The amount of pollen collected was used as a proxy for pollination rates, but pollination rates are likely even higher in natural settings. There is a diminishing return such that the pollen removal per visit is negatively correlated with the probability of pollen grain dispersal (Larson & Barrett, 1999). As such, plants restrict the amount of pollen removed during a single visit (Harder & Thomson, 1989). In this study, as the pollen was readily available all at once, bees did not have to make as many visits to obtain the same amount of pollen. It could therefore be that when the amount of pollen in a single visit is restricted, the number of visits would also increase, which increases the amount of pollination occurring due to more flowers being visited. However, despite an overall increase in pollination rates, it would likely be scalable to what is demonstrated here, meaning the treatment group differences would still be present. 

Interestingly, the total number of bees seen on a petri dish was not different between the treatment groups, but the maximum number of bees seen on a petri dish at a single time point was. However, as the total number of visits from each treatment group was not statistically different, it is likely the two treatment groups would visit similar number of flowers. Control colonies are therefore suggested to be better pollinators than temperature-controlled colonies, due to collecting more pollen despite pattern differences in visitation.

References

Kevan, P. G., Cooper, E., Morse, A., Kapongo, J. P., Shipp, L., & Khosla, S. (2009). Measuring foraging activity in bumblebee nests: a simple nest-entrance trip recorder. Journal of Applied Entomology, 133(3), 222-228. doi:10.1111/j.1439-0418.2008.01338.x

Harder, L. D., & Thomson, J. D. (1989). Evolutionary Options for Maximizing Pollen Dispersal of Animal-Pollinated Plants. The American Naturalist, 133(3), 323-344. doi:10.1086/284922

Larson, B. M. H., & Barrett, S. C. H. (1999). The Ecology of Pollen Limitation in Buzz-Pollinated Rhexia virginica (Melastomataceae). The Journal of ecology, 87(3), 371-381. doi:10.1046/j.1365-2745.1999.00362.x

Vogt, F. D. (1986). Thermoregulation in Bumblebee Colonies. I. Thermoregulatory versus Brood-Maintenance Behaviors during Acute Changes in Ambient Temperature. Physiological Zoology, 59(1), 55-59. doi:10.1086/physzool.59.1.30156090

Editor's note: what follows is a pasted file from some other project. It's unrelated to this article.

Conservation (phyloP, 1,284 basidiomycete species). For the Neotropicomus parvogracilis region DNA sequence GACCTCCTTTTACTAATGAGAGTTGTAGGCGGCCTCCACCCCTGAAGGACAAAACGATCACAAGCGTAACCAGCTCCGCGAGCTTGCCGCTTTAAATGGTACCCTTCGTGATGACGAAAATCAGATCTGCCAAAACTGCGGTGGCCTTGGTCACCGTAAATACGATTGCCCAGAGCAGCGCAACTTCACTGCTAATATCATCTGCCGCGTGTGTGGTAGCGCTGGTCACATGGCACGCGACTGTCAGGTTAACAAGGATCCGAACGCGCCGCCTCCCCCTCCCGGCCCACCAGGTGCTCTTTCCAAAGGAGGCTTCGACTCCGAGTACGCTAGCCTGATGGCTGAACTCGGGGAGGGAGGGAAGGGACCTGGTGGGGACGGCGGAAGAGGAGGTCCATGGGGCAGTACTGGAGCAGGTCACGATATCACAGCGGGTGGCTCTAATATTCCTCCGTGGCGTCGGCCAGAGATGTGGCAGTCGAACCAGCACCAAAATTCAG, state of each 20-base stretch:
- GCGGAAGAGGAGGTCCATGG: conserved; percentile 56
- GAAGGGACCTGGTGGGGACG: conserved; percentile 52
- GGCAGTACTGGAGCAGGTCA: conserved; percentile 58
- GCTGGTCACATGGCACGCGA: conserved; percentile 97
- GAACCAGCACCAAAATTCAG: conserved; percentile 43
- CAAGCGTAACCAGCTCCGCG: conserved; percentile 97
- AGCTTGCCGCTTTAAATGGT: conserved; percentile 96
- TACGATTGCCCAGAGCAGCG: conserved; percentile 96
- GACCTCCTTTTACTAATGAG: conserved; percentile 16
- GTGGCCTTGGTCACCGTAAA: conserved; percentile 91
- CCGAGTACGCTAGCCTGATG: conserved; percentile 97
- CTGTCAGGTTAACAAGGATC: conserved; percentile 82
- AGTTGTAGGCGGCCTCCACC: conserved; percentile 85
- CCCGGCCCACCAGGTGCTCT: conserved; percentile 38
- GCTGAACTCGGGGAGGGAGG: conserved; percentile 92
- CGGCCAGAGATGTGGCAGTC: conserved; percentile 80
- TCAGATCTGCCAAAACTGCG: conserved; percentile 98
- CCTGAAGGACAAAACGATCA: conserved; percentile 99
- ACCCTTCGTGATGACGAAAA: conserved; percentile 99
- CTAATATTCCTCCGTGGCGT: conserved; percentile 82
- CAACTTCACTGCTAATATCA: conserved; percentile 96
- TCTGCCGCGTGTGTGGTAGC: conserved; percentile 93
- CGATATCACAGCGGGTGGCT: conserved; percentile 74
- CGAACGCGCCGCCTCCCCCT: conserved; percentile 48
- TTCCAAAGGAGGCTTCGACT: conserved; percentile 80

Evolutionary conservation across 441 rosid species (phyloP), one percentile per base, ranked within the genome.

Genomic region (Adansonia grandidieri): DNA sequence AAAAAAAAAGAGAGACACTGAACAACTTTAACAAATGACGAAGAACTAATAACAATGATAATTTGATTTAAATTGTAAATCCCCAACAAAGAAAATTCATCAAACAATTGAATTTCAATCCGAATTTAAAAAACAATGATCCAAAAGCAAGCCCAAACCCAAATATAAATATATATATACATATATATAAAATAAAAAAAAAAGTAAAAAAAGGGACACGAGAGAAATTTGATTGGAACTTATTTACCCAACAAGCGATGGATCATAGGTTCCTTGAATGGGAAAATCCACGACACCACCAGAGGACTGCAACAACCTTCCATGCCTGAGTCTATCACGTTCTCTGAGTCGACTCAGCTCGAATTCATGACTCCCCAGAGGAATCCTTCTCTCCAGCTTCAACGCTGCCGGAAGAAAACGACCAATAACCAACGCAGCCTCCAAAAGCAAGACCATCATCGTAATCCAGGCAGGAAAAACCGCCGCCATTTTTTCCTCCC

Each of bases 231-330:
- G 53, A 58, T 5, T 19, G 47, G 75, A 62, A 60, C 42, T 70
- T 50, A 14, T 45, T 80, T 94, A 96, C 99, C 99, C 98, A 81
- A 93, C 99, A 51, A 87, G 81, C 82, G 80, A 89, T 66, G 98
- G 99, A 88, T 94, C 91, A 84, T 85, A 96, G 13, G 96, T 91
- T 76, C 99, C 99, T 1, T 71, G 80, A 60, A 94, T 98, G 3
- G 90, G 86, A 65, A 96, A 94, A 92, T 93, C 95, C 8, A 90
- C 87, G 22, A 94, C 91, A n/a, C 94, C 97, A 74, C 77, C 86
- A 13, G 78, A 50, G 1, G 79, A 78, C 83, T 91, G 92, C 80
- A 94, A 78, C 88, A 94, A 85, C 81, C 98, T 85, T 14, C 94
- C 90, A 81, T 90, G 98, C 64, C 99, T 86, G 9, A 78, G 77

Participation Summary

Education & Outreach Activities and Participation Summary

1 Consultations
2 Webinars / talks / presentations

Participation Summary:

3 Number of agricultural educator or service providers reached through education and outreach activities
Education/outreach description:

I consulted with Koppert (a major supplier of bumble bees in the United States) to give suggestions on what temperatures are outside of the colonies preferred temperature range (when not temperature controlled) and would therefore result in a decrease in pollination services. I also presented 2 research talks where I disseminated my findings to fellow peers and educators so if growers had questions they would be able to best address them. I plan on publishing the results from this work in a scientific journal in the near future. Once the paper is in review, I will take the results found here and further share them with commercial bumble bee suppliers. 

Project Outcomes

Project outcomes:

Commercial suppliers do not recommend altering bumble bee housing, and so far our results align with this. By not changing the recommendations, this actually has increased sustainability. Externally temperature controlling colonies is energetically expensive. It also incurs less cost for farmers, as they would not need to provide additional structures for housing beyond what is provided via the commercial supplier. This means that bumble bees, which are naturally a cost effect solution to providing pollination, do not have additional expenses beyond the initial purchase. 

Knowledge Gained:

The current recommendations provided by commercial bumble bee providers are in line with what was found in this study. Although improvements can be made in regards to how correlated external temperature is to internal colony temperature, it does not appear to be advantageous to provide external temperature control to colonies unless the temperature far exceeds their desired range. My future career direction is to go into industry, where I can help test and implement ideas to maintain sustainable agriculture.  

Any opinions, findings, conclusions, or recommendations expressed in this publication are those of the author(s) and do not necessarily reflect the view of the U.S. Department of Agriculture or SARE.